This can be learned from the above verse, "…all her pursuers overtook her in the narrow straits (Bein HaMetzarim)…" All who pursue their G‑dly service during Bein HaMetzarim will succeed. These days are particularly auspicious, like the holidays, to achieve spiritual growth. The twenty one days in Bein HaMetzarim correspond to the twenty one days of holiday rejoicing in the Jewish year: Shabbat (1 day), Rosh Chodesh (1), Pesach (7), Shavuot (1), Rosh Hashanah (2), Yom Kippur (1), Sukkot (7) and Shmini Atzeret (1). (Although sources speak about 21 days in Bein HaMetzarim, since they are also called the three weeks, there are actually 22 days. When we add the day of Tisha B'Av (1) which the Zohar states will in the future become a holiday, then there are 22 days of holiday rejoicing.)

The main thing one should take to heart during this time is to strengthen oneself and not to allow sadness and despair to let one fall into the trap of laziness and neglect in one's divine service. Even on Tisha B'Av, which on the surface is a time of darkness (and it is a mitzvah to shed bitter tears over all that has happened to us on this day), we must still rejoice and gladden the heart of the King since Tisha B'Av is also the birthday of Mashiach, who will usher in the days when the entire world will know the Oneness of G‑d. This means that since this day is one of national tragedy (but also this tragedy will in the future be rectified), then implicit in Tisha B'Av is a day of thanks and rejoicing. Let our exile and sadness be suspended forever…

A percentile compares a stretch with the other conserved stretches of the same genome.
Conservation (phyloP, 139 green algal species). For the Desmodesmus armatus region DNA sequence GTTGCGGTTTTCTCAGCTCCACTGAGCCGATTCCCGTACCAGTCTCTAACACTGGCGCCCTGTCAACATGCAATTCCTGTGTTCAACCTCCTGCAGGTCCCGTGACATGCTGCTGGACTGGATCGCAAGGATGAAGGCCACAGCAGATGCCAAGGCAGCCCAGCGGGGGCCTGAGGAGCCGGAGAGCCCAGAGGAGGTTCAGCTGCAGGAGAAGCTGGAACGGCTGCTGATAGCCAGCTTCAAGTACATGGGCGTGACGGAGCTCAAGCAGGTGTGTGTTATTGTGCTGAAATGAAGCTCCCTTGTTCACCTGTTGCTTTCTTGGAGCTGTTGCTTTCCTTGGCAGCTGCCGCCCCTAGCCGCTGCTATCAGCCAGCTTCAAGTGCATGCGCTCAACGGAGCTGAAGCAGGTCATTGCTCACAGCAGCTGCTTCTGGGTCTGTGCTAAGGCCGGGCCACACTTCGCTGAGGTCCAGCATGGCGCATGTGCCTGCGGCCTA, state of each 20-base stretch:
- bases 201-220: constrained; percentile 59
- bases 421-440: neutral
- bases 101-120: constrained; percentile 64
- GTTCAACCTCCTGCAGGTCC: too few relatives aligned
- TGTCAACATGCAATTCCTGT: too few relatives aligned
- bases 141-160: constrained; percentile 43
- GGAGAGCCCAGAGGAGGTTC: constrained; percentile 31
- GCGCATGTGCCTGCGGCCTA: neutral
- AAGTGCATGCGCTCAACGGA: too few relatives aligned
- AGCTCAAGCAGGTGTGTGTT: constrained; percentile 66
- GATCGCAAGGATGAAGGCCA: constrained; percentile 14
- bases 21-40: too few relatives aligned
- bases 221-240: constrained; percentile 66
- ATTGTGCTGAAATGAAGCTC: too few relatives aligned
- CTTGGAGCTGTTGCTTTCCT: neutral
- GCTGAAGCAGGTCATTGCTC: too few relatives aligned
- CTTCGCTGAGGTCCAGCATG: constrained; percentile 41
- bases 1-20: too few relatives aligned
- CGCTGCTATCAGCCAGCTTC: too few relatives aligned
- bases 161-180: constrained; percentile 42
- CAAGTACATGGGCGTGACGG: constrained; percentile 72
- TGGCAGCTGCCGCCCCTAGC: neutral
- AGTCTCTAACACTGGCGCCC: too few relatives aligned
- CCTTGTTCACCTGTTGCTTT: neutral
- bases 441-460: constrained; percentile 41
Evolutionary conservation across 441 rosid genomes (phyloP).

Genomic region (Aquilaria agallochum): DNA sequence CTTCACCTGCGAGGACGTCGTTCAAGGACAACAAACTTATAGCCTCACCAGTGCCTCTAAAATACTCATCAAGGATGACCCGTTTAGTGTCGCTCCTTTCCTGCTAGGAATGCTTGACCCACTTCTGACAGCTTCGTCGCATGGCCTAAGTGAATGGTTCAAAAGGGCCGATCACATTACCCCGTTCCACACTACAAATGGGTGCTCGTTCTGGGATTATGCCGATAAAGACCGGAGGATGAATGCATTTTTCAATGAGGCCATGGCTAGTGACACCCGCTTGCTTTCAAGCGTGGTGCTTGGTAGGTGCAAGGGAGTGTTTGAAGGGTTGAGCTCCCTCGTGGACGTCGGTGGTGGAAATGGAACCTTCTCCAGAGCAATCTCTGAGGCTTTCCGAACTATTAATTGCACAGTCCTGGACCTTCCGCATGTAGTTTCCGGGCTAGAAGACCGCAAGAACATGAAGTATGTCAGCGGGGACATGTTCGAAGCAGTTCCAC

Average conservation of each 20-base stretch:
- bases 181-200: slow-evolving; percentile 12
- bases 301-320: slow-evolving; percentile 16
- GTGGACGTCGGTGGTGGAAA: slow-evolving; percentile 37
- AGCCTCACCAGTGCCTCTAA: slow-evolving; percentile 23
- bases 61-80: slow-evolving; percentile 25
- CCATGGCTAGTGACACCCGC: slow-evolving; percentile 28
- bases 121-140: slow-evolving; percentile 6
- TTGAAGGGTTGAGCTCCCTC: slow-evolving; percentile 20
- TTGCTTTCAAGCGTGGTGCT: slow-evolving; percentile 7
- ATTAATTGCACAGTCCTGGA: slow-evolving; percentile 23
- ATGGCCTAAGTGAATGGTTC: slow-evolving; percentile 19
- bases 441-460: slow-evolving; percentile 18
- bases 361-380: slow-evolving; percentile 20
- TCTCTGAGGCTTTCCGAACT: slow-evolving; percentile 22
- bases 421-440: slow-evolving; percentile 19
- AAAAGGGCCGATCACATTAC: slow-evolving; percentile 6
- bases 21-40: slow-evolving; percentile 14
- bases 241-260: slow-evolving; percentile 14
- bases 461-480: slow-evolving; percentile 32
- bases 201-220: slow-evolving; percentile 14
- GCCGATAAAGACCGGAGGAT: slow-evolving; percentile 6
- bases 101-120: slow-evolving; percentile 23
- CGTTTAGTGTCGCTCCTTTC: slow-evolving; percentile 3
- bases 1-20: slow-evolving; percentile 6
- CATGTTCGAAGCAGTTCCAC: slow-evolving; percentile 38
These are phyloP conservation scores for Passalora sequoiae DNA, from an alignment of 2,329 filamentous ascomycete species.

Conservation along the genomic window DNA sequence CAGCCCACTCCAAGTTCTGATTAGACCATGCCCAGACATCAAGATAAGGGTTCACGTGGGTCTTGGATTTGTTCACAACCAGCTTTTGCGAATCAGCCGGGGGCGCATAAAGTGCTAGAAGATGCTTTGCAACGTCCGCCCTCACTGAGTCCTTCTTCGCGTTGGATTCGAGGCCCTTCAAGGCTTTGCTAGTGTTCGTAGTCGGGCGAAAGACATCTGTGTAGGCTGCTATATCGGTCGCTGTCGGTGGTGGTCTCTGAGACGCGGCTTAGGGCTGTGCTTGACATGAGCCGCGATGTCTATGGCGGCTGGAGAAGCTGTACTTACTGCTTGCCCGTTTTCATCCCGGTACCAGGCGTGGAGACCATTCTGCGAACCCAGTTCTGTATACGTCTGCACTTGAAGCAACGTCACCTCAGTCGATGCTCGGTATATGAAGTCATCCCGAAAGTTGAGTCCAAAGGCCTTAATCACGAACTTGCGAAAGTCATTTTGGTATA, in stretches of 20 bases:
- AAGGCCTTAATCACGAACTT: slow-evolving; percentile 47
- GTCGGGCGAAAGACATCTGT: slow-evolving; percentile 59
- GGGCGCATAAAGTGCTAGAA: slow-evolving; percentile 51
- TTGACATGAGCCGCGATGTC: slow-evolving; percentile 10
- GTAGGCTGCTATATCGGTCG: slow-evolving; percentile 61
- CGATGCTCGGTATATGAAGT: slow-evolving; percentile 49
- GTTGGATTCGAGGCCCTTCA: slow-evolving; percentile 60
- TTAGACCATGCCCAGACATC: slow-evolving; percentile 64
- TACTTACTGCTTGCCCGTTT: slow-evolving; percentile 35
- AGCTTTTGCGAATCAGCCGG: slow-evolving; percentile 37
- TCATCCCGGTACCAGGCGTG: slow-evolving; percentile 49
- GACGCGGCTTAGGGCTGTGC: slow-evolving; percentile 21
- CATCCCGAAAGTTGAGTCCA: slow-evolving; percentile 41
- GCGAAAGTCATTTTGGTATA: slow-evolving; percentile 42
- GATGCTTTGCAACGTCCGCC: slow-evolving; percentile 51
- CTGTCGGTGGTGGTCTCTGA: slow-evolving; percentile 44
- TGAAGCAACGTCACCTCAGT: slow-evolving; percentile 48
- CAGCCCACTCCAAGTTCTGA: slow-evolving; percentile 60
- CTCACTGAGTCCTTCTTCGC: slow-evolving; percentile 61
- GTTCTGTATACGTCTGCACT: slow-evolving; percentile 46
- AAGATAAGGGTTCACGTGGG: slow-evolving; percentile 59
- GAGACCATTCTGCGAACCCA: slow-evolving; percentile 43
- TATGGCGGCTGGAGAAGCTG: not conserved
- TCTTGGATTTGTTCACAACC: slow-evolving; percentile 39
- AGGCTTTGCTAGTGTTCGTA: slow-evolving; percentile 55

With this in mind, the Seer of Lublin expounded on the words of the Sages. (Megilla 5b) Rebbe (Rabbi Yehuda HaNassi) wanted to uproot Tisha B'Av when it fell out on Shabbat. "Since it is already postponed for one day", he said (we fast on Sunday, only when Yom Kippur falls out on Shabbat do we fast on Shabbat), "let it be permanently postponed."

Rebbe wanted to completely abolish the sadness and mourning of Tisha B'Av, when it came out Shabbat and thereby bring the final revelation of G‑d's presence in the world. Since it is already suspended in favor of the holy Shabbat for a day, let our exile and sadness be suspended forever! But the Sages did not concur with Rebbe, and they refused to join him in rescinding Tisha B'Av. It is impossible, they felt, to force the time of the Redemption.

"Perhaps Rebbe had a different intention", said the Seer of Lublin. "When Rebbe wanted to uproot [in Hebrew, "la'akor"] Tisha B'Av, he wanted to make it the foremost [in Hebrew, "ha'ikar", spelled with the same root letters as "la'akor"] amongst all the holidays of the year.

"On Tisha B'Av, although we are consumed with sadness and pain, we nevertheless, because of that sadness and pain, pray with a little more intention and yearn a little bit more deeply for the restoration of G‑d's glory in the world. This process of extracting the essence of the day and acting upon it to bring delight to G‑d is the driving force behind the arrival of Mashiach. Once we suspend the mourning for a day, we can eliminate it forever."

The Sages though, could not agree with Rebbe. Although they understood Rebbe's idea that Tisha B'Av should become foremost amongst all of our holidays, they could only agree as far as the individual in his personal divine service was concerned. But the end can't be forced. We can only continue to serve G‑d faithfully - with fear and joy, aspiring to the day when genuine peace will prevail. May that day come soon, Amen.

[First published in B'Ohel Hatzadikim, Mattos-Massai 5760; www.nishmas.org)